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Neptune-sized extrasolar moon discovered


Posted on Thursday, 4 October, 2018 | Comment icon 2 comments

The newly discovered moon is surprisingly huge. Image Credit: NASA/JPL
Astronomers have found what is thought to be the first confirmed moon in orbit around an extrasolar world.
Situated 8,000 light years away, the newly discovered moon, which is around the size of Neptune, orbits a gas giant known as Kepler-1625b which is itself several times the size of Jupiter.

This makes it exponentially larger than any of the 180 or so moons in our own solar system.

"It's big and weird by solar system standards," said Prof David Kipping of Columbia University.

The new moon was discovered by astronomers who had been analyzing data from NASA's Kepler Space Telescope when they noticed some peculiar anomalies around Kepler-1625b.
"We saw little deviations and wobbles in the light curve that caught our attention," said Dr Kipping.

The discovery was confirmed following further observations using the Hubble Space Telescope.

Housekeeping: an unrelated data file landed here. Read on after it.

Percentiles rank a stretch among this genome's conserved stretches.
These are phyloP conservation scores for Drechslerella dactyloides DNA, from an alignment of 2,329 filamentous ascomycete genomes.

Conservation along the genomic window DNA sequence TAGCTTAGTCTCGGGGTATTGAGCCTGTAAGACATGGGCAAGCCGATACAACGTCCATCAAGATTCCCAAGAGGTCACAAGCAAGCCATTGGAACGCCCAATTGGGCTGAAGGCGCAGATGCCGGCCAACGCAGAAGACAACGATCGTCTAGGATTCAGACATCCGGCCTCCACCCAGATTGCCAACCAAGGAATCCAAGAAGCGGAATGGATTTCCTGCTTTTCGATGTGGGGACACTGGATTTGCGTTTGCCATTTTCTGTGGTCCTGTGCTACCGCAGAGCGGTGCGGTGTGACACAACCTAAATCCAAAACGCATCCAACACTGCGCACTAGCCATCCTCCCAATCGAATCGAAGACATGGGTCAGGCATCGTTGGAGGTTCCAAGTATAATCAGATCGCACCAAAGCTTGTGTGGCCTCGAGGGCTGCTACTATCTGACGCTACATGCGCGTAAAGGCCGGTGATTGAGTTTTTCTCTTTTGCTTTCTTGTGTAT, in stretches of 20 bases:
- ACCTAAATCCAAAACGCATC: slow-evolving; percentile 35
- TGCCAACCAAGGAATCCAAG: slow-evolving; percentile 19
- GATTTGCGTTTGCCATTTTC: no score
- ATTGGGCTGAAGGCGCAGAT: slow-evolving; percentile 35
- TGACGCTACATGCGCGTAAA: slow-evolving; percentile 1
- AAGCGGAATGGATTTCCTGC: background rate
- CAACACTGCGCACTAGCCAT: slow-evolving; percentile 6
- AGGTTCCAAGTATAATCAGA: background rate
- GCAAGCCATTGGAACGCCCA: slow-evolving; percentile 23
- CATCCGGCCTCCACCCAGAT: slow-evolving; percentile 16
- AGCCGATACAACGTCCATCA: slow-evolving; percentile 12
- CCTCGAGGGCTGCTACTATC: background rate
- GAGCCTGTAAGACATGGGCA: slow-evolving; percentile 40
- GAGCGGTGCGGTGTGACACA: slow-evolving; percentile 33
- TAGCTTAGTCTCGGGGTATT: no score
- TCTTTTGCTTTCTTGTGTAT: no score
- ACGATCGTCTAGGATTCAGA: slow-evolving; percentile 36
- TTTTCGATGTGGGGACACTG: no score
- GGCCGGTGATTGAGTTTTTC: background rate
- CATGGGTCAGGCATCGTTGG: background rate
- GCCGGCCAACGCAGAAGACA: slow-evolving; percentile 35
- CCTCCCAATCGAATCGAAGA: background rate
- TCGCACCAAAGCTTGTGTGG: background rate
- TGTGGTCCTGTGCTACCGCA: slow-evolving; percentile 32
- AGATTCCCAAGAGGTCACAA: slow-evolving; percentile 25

The hunt is now on to locate other - and hopefully smaller - extrasolar moon candidates.

"You could argue that because larger objects are easier to detect than smaller ones, this is really the lowest-hanging fruit, so it might not be wholly unexpected that the first exomoon detection would be among the largest possible," said study co-author Alex Teachey.

Source: Reuters | Comments (2)


Tags: Exomoon, Extrasolar, Planet


Recent comments on this story
Comment icon #1 Posted by OverSword on 5 October, 2018, 0:52
It’s big and weird by the standards of our solar system he means.  Just saying.
Comment icon #2 Posted by Rolci on 6 October, 2018, 15:04
Makes me wonder, at what point do they decide to call it a twin (or binary) planet. (They do not necessarily have to have a parent star to orbit around you know.) While they considered Pluto a planet they never classified Charon as one, even though they are on the same scale, both magnitudes smaller than Jupiter, so why call one a planet the other a moon? Because they are not EXACTLY the same size/mass?   So what if you have a twin planet where one is smaller but heavier than the other? Which one will be the planet and which one the moon? Saying all this, our Moon isn't much smaller than the E... [More]


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